1. Yep, it’S something that applies to about all areas: The continued refusal to critically examine our cultural likes, products and preferences. It’s just an especially annoying area because those people want to claim the rights and protection of minorities for themselves and accuse all people who have some critical words to say as bigots. Similar things are true for kink and porn: heavens forbid you take a critical look at it!

  2. 3

    I have a question: since I’m totally unable to feel attracted to peapole whith whom I cannot have a good conversation (which means in the same time being smart and having common interests) in you opinion I am racist\ableist?
    Please be patient since, by summing the fact that english is not my mother language and my “cubic” mind set, I have often troubles to understand nuanches when people talk about emotionally charged topics….

    1. 3.1

      I think it’s very normal to feel attracted to people with whom we can have good conversation, and with whom we share common interests. I would consider investigating, if I were you, what things make a good conversationalist to you. If you find that the people you have “good conversation” with are mostly one race then yes you may want to examine why that is.

      As for ableist, I wonder how you define “smart?” That word is really charged, and almost never means the same thing for any two people.

      In general, working on our biases (we all have them) will broaden your options for good conversation, good friends, and good partners.

  3. 4

    HI Benny

    no not only of one race, in my experience interesting people come in all colours. Even though I admit I am xenophobic regarding certain particular cultural habits (e.g. sending kids begging in the streets), but in this case I would go against the individual behaving that way not the whole ethnicity.

    A good conversation? Can range from talking about common interest to debating a subject while having very different ideas about it. I guess the ability to analyze the subject, rationally explain your ideas + sense of humour seals the deal for me 🙂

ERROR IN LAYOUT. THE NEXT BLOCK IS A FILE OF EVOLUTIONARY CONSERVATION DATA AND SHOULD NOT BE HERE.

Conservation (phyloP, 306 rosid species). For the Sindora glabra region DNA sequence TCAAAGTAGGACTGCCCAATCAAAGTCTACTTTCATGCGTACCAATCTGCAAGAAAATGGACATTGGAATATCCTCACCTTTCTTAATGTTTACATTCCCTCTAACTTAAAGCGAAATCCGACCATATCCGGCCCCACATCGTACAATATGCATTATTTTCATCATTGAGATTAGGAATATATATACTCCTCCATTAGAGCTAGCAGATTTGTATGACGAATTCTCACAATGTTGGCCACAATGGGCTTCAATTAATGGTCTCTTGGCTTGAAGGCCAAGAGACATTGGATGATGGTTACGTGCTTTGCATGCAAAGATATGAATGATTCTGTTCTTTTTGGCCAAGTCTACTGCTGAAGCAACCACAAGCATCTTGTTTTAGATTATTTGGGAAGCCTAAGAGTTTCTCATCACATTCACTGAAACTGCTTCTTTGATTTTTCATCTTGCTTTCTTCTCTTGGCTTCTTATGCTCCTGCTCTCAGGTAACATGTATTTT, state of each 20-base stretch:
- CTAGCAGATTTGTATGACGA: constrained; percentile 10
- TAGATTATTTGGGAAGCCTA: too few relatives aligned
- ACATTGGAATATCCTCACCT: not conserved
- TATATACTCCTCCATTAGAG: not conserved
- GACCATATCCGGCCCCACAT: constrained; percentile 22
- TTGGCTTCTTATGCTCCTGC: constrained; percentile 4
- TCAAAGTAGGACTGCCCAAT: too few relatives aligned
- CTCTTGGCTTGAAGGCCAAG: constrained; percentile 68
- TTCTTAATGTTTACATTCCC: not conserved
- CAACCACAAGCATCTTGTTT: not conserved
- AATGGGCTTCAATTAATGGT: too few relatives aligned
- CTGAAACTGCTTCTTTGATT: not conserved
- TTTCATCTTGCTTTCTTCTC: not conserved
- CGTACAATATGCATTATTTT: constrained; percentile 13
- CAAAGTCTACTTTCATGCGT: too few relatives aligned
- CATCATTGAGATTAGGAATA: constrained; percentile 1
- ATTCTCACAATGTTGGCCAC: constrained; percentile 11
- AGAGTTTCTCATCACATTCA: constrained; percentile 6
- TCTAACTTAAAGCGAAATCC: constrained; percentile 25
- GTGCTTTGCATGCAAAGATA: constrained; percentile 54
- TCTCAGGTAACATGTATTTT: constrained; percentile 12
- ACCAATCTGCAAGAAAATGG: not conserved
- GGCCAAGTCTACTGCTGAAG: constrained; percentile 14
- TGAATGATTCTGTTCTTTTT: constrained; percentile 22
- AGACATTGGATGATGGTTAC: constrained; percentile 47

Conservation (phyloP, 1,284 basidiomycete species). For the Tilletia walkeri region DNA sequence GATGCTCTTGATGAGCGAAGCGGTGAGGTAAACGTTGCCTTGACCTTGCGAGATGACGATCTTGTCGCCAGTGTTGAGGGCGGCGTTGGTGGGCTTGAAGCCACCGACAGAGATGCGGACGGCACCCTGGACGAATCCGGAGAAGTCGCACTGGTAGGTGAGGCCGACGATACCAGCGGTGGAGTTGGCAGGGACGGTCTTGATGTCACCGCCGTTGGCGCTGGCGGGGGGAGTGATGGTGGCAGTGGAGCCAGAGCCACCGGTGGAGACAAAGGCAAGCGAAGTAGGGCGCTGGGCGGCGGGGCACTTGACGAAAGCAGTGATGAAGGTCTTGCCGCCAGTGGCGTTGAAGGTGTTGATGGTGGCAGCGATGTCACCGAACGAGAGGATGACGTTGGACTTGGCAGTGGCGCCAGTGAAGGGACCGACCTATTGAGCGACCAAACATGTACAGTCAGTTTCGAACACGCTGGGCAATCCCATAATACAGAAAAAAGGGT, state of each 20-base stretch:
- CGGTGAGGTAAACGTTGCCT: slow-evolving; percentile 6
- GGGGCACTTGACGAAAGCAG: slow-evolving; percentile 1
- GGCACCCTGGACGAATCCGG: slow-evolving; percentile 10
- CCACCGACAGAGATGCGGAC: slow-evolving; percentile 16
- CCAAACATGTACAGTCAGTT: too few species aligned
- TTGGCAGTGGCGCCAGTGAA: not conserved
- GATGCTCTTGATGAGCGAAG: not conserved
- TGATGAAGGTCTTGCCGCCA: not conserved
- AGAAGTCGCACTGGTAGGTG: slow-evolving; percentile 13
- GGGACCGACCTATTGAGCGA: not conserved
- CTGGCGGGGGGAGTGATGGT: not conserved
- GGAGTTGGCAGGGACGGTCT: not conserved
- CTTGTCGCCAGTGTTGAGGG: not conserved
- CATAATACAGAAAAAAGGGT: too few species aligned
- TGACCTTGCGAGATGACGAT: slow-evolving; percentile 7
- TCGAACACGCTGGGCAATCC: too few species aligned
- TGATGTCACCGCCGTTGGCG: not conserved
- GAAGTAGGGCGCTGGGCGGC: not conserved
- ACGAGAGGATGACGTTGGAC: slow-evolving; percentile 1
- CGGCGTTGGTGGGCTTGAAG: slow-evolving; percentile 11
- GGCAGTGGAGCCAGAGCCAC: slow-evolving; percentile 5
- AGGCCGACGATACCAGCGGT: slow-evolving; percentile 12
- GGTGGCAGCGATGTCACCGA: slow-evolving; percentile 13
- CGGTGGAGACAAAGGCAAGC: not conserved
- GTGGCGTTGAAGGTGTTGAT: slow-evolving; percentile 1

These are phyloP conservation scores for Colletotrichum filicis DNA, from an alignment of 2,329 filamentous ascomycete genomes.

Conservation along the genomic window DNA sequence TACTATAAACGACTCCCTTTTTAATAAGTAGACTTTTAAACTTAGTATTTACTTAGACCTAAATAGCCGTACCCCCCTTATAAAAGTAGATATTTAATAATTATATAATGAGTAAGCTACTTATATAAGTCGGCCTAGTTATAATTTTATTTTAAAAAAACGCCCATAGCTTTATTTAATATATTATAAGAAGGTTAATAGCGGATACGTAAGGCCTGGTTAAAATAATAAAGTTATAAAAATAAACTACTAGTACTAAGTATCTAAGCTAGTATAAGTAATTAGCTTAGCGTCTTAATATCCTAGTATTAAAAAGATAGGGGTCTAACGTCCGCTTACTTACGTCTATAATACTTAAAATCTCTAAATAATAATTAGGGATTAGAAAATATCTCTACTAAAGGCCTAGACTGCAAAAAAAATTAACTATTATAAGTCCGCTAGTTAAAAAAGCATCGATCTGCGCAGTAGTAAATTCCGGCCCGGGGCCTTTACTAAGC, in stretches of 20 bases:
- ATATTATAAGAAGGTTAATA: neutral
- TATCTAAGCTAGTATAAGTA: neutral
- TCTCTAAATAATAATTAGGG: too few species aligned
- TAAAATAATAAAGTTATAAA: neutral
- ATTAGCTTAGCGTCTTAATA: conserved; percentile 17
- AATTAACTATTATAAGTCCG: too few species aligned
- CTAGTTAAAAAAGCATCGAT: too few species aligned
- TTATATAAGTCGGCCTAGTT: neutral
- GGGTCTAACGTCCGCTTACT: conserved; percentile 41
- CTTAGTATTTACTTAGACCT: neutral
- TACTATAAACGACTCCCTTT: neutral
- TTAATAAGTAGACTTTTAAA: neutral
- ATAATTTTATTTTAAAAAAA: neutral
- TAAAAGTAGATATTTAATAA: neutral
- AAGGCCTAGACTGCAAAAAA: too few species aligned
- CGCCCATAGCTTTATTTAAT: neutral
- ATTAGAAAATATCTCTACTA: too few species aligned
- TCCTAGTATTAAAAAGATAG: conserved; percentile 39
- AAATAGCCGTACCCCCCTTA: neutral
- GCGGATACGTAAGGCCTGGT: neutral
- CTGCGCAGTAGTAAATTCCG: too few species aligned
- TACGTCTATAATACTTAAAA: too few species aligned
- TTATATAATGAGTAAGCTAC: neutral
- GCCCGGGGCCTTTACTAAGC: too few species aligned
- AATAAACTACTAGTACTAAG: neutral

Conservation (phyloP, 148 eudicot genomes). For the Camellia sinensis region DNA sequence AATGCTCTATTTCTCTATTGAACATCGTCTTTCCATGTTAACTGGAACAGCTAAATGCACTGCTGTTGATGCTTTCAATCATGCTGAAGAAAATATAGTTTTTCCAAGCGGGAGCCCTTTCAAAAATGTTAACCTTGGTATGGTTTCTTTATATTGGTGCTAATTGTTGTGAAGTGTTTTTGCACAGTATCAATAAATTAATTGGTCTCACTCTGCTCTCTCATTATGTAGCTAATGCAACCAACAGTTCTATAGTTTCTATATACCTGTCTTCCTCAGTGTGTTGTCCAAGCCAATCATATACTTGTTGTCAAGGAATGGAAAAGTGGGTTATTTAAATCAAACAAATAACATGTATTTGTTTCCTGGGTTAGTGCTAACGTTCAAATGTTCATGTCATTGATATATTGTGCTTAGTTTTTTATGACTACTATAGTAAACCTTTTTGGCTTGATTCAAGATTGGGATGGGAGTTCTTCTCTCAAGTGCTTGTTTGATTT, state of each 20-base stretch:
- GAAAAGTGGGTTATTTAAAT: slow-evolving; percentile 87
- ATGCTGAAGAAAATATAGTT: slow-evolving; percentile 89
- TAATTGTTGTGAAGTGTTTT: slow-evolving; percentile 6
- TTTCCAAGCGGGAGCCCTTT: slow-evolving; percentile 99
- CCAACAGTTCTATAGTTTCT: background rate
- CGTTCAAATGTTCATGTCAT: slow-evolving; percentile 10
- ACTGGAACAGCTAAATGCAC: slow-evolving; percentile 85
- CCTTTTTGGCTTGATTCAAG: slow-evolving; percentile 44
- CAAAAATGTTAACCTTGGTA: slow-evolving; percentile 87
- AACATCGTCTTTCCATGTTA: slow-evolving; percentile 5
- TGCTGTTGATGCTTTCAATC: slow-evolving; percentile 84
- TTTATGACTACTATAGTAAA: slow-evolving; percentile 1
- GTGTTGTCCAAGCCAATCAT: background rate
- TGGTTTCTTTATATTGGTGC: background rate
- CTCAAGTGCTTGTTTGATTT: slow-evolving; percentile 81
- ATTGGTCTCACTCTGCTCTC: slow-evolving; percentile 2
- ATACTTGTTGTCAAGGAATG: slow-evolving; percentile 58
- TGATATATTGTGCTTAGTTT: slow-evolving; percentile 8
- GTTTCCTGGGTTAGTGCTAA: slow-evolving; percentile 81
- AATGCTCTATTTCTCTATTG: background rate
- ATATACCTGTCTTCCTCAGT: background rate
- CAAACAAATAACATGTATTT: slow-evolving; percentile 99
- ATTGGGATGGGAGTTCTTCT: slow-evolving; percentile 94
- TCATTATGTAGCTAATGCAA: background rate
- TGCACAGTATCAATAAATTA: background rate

Smart. You are correct I choose a word which is very vague and nebulous.
    What I like mentally in other people?
    > Honesty & coherence
    > Good analysis capacity
    > Good capacity to explain themselves
    > Kindness
    > humour
    > Patience

    I have asperger so I tend to avoid people, being then neurotypical or not, that tend to have frequent emotional bursts (mood changing, expressing emotion in very loud ways, etc) or at least to limit contacts. I guess this makes me a bit of an asshole, since its nor a crime nor a sin to be emotional… but I can’t really handle these kind of things for long time spans before starting to overload (and risking to start to meltdown or explode).

    Now that I think about my problem is mainly with neurotypical white(*) people: I found most of them to be very false and unstable. I find pretty annoying the way many of them lie to themselves and to other (like pretending to be super-friend to someone you actually despise), not to mention the frequent emotions and convictions changes. So annoying and tiring.

    Regarding mentally disabled people I have myself no particular problems (got friends with social anxiety problems & co), even though in some cases I fear my lack of understanding of emotional shades (like subtle sings of uneasiness, sadness, etc) might lead to harm. I try to think at least 3 times before opening my mouth, but some times I really say THE wrong thing… and I’m unable to understand on my own why it was wrong 

    (*) I live in Italy and often immigrants or other minorities (eg. Jews, protestants, etc) have been much more accepting of my weirdness… and geeks of course.

    Ok I’ll stop here or I’ll drawn you all into an ever longer wall of text 
    Thanks for your patience.